Proverbs 31:3 says, “Charm is deceptive, and beauty is fleeting; but a woman who fears the LORD is to be praised, ” but what do they know? Obviously not much as it pertains to society’s obsession with outward appearances – even, wait for it, in the houses of worship across the country.Gone are the days of presenting yourself humbly before the Lord, unless you are living in a housing community with your 17 sisters and brothers and four sister/wives/mothers. The pressure of physical appearances has bled over from the secular world right into your southern pulpit.. but at NASCAR?
Showing reverence at sporting events is nothing new. It has been done since the beginning of time and barring any governmental legislation banning it, fans and sports teams alike will continue to pray in their huddles in the locker room, kiss their two fingers to heaven when they sink the winning dunk or thank God first during their acceptance speech of the coveted athlete of the year award. NASCAR is infamous for beginning their races with a prayer-among other things for the safety of their drivers and fans alike but Pastor Joe Nelms of Nashville took the coveted opportunity this past race week-end to add some personal thank you’s to the Lord above including for his smokin’ hot wife. (in all fairness, he did thank the Lord for all the Dodges and Toyotas as well)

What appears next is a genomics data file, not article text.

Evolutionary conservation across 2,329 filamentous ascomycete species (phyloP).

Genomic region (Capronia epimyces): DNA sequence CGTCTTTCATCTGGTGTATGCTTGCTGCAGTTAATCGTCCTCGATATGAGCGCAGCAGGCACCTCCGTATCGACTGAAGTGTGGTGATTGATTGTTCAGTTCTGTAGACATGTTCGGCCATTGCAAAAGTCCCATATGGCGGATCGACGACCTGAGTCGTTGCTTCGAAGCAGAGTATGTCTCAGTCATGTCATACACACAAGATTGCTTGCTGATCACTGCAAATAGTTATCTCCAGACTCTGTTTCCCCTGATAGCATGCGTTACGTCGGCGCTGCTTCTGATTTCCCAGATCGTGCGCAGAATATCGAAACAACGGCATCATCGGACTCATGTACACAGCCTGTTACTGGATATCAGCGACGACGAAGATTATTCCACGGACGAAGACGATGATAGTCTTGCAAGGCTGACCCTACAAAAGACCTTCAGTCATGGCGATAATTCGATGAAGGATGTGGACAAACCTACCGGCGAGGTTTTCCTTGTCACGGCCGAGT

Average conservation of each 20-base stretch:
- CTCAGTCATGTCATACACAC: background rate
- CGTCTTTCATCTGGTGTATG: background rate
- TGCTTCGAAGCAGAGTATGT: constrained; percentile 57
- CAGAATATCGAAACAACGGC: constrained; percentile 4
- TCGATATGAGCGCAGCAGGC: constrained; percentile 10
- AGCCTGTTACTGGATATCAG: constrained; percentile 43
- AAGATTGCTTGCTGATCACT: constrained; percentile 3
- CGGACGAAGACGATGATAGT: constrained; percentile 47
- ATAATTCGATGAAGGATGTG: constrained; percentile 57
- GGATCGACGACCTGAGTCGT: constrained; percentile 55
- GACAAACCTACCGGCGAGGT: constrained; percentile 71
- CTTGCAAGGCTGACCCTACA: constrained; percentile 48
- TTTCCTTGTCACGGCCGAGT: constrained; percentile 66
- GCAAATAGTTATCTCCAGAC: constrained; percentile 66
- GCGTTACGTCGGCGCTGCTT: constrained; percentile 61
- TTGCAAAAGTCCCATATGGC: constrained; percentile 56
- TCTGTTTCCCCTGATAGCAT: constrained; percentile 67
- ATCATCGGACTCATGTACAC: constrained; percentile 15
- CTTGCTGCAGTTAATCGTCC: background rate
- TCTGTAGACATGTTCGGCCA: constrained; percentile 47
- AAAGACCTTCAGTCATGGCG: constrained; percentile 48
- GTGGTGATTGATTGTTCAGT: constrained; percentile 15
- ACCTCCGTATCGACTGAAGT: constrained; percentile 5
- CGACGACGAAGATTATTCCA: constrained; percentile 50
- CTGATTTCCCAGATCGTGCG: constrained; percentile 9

Pastor Nelms’ prayer struck outrage throughout the religious community as many church leaders believe that Nelms took what was to be a sacred moment to communcate with the Lord and was turned into a circus-with people laughing and cheering during the prayer. (view video of prayer above)
Never offering an apology, Nelms simply explained that part of his rhetoric was courtesy of “Talladega Nights” (2006) a racecar comedy staring Will Ferrell. Regardless of the inspiration for the prayer, religious leaders are none too happy and have asked to have Nelms removed as the praying pastor before the Nashville races. NASCAR representatives declined to comment but have confirmed that at the present there are no plans to remove Nelms from the line-up. There is a fine line between keeping religion contemporary and making light of a precious moment in worship.
A native of Tennessee, Carl Edwards, who won Saturday’s race, was impressed by the humor: “I turned to Jack (Roush) after that. I said, ‘If anything happens, I want him to be at my funeral.'” In the closing words of Pastor Nelms’ prayer, “well boogity, boogity boogity, amen.” For more of Pastor Nelm’s outlandish prayers and other related topics visit my blog at www.thecattnip.wordpress.com